These stories describe NIGMS-funded medical research projects. Although only the lead scientists are named, they work together in teams to do this research.
Long before people started living in villages, bacteria figured out the advantages of community. When possible, most bacteria live together in what are known as biofilms. Like it did for early human populations, communal living protects bacteria from the hazards of the world—including antibiotics.
Biofilms form a tenacious slime that adheres to almost anything that tends to stay moist—hospital tubing, teeth, kitchen drains and oil pipelines. Although often harmless to humans, biofilms are responsible for many infections, including of the ear and urinary tract.
Now, researchers Jon Clardy, Roberto Kolter and Richard Losick at Harvard University in Cambridge, Massachusetts, think they have found a way to break up biofilms. The scientists are co-opting biochemical signals that biofilms use to disperse and spread to new locations when they run out of food or pile up too much waste. The signals are chemically simple and appear to act on a wide variety of bacterial species. If the substances can dissolve or prevent biofilms in real-world situations, their use could lead to advances in medicine, industry and even household cleaning products. —Karin Jegalian
When it comes to cells involved in vision, rods and cones are considered top players. Together, these cells collect multicolored rays of light that the brain uses to create images of the vibrant world around us.
But biologists have now discovered that other, less well known eye cells also help with vision. A team led by Samer Hattar of Johns Hopkins University in Baltimore, Maryland, found that mice without rods and cones are not totally blind: They can exit a maze by recognizing a particular visual pattern.
How do mice that lack rods and cones see this—or any—pattern? According to Hattar's study, the mice use a type of cell called intrinsically photosensitive retinal ganglion cells (ipRGCs).
Scientists already knew that ipRGCs shrink pupils in bright light and influence waking and sleeping cycles, but they didn't realize that the cells also play a role in forming images.
Hattar's team found several kinds of ipRGCs, some of which project into a part of the brain involved in image perception. The unexpected discovery of ipRGCs' new role could lead to new approaches for treating vision problems. —Kirstie Saltsman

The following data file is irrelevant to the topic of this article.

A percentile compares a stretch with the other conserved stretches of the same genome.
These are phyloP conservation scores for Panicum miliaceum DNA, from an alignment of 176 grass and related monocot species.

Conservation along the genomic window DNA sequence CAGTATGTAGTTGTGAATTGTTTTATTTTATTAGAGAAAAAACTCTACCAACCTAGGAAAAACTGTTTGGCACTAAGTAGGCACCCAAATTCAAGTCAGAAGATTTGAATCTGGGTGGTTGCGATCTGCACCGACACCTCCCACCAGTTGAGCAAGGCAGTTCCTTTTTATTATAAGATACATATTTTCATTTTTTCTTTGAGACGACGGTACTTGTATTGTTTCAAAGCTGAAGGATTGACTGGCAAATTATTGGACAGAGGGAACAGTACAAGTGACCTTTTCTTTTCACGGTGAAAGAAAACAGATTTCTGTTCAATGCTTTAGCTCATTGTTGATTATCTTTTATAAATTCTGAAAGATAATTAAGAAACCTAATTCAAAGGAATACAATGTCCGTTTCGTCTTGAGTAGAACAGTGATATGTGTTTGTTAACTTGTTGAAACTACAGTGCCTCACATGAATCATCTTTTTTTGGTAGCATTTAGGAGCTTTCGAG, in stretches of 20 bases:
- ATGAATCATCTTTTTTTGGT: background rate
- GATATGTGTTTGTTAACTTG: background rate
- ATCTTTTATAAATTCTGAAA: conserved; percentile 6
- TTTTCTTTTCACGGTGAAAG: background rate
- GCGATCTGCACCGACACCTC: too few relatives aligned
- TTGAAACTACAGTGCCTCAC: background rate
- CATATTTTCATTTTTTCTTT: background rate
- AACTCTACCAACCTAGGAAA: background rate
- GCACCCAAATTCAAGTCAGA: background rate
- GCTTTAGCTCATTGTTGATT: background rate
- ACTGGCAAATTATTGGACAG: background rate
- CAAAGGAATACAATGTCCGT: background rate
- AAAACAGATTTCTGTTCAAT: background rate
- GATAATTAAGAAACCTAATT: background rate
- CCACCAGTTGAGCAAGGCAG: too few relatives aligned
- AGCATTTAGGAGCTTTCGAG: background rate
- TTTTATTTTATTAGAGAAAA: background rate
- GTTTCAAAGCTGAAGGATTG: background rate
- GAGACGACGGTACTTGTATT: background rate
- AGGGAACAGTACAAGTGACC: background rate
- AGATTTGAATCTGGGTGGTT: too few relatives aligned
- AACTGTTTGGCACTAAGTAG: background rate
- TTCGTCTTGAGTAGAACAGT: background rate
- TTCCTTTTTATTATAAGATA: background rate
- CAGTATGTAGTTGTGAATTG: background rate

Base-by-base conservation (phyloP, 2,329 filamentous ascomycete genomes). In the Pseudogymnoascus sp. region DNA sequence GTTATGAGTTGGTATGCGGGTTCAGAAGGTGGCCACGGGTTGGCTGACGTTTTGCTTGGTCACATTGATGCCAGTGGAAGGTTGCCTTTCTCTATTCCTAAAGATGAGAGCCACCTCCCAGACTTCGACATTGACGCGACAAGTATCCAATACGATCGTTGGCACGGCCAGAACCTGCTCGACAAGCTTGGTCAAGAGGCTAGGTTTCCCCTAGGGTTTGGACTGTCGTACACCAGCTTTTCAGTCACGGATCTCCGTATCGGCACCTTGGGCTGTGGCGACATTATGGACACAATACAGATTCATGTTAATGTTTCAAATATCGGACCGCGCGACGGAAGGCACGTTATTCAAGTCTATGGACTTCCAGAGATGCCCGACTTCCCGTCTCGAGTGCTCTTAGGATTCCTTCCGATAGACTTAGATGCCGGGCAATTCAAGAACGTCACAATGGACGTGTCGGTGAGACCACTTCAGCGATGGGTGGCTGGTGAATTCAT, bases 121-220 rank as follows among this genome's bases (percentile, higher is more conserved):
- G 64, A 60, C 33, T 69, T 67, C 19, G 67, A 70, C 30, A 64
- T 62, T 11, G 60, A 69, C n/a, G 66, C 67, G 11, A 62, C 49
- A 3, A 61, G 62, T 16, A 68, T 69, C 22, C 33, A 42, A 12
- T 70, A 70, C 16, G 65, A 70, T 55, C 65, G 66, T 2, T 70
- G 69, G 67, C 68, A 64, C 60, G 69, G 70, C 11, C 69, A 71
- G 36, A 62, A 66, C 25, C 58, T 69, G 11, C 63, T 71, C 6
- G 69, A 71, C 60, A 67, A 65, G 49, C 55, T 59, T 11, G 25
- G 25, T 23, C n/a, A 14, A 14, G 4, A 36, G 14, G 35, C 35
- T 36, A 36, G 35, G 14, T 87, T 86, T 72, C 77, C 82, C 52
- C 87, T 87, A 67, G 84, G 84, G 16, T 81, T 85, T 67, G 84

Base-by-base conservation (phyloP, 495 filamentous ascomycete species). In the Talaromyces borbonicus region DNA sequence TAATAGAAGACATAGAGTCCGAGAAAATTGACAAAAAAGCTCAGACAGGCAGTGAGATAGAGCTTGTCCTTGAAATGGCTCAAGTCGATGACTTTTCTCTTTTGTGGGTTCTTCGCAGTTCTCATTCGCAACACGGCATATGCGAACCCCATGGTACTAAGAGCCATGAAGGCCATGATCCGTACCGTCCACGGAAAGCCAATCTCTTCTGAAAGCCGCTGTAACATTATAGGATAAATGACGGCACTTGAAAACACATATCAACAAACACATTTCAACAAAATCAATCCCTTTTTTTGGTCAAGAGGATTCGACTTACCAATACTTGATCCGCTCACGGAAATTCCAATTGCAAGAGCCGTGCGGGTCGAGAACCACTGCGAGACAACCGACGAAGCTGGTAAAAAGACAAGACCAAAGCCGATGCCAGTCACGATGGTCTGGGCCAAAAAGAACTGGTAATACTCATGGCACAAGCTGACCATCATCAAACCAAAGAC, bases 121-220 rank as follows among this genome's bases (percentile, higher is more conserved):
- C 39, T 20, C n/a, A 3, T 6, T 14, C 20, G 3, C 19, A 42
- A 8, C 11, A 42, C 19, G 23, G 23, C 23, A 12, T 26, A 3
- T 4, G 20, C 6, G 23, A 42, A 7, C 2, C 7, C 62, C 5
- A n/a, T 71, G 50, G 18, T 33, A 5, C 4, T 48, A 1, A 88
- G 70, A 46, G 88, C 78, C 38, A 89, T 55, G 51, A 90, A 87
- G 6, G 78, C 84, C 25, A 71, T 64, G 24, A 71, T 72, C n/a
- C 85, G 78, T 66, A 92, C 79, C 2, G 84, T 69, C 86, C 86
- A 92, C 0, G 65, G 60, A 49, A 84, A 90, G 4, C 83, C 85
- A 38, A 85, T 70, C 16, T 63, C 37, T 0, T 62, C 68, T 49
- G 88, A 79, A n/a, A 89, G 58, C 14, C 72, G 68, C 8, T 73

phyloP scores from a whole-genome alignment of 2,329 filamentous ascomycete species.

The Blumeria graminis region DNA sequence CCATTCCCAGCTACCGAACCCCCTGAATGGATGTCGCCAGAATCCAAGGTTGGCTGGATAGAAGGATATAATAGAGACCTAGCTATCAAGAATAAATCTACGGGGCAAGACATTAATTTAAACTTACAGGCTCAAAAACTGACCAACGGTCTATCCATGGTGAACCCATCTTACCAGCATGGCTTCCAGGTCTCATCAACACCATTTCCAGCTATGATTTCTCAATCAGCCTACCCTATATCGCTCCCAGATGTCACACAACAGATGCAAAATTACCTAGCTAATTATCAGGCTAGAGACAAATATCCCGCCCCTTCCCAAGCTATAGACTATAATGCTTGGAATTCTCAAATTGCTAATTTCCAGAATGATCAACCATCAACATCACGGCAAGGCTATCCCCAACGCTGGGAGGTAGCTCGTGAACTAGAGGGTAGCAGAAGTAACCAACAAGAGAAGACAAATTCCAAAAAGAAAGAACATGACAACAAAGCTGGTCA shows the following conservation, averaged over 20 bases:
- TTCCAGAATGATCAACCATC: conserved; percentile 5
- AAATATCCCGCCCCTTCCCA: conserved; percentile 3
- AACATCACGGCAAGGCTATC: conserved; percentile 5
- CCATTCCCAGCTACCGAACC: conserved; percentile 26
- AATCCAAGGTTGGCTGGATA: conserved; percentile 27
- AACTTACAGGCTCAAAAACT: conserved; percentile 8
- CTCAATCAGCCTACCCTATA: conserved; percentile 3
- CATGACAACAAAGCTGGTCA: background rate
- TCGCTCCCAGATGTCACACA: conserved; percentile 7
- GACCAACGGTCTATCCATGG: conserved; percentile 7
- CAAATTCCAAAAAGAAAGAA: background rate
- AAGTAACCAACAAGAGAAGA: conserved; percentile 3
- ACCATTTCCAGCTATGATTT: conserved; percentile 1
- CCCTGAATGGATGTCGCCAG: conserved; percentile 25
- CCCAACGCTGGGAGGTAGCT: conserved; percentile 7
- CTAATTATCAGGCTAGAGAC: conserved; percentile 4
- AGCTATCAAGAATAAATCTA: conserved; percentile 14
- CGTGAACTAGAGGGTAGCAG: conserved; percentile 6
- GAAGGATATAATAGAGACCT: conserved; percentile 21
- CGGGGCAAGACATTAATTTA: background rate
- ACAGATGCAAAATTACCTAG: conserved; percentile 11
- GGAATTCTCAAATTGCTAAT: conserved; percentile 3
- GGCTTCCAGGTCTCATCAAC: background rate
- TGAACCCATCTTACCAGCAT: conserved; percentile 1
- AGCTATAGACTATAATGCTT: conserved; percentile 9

If you read about Kevin Tracey in the September 2010 issue of Findings, you know that sepsis, or body-wide inflammation, is a top killer that remains difficult to understand and treat.
Tracey discovered that the nervous system is involved in this immune response and that stimulating a particular nerve could protect animals—and possibly humans—against sepsis.
Other scientists are looking elsewhere.
Trauma surgeon Carl Hauser at Beth Israel Deaconess Medical Center in Boston focuses on mitochondria. These cellular power plants can spill into the bloodstream after an injury. Because they're biologically similar to bacteria, mitochondria can ignite a sepsislike immune response.
At the Oklahoma Medical Research Foundation in Oklahoma City, cardiovascular biologist Charles Esmon points to histones, the spoollike structures that wind DNA into tidy shapes. Esmon found that histones can enter the bloodstream during an infection and cause sepsis. He also discovered that Xigris®, a drug used to treat sepsis, works by chopping up histones.
Because histones are also linked to multiple sclerosis, lupus and other diseases, finding ways to inactivate them could have benefits beyond fighting sepsis. —Emily Carlson
Too much sun makes your skin wrinkled, burned and leathery. It also damages your DNA, increasing your risk for cancer. Plants and many animals have an enzyme called photolyase that can repair sun damage. Humans lack it.
Recent studies revealing the workings of photolyase provide a ray of hope for preventing or treating sun damage in people. The research was led by Dongping Zhong, a physicist and chemist at Ohio State University in Columbus.
The scientists first exposed a strand of DNA to ultraviolet (UV) light, causing the same kind of damage as the sun. Then they added photolyase. Using an ultrafast laser as a sort of high-tech flashbulb, they were able to see photolyase in action as it repaired the UV-damaged DNA.
Zhong's group discovered that photolyase sends an electron and a proton to repair the damaged genetic material. After this process, the electron and proton return to the enzyme—possibly to start over and heal other areas.
More research on photolyase might lead to new treatments for skin cancer and better sunscreen products. —Jilliene Mitchell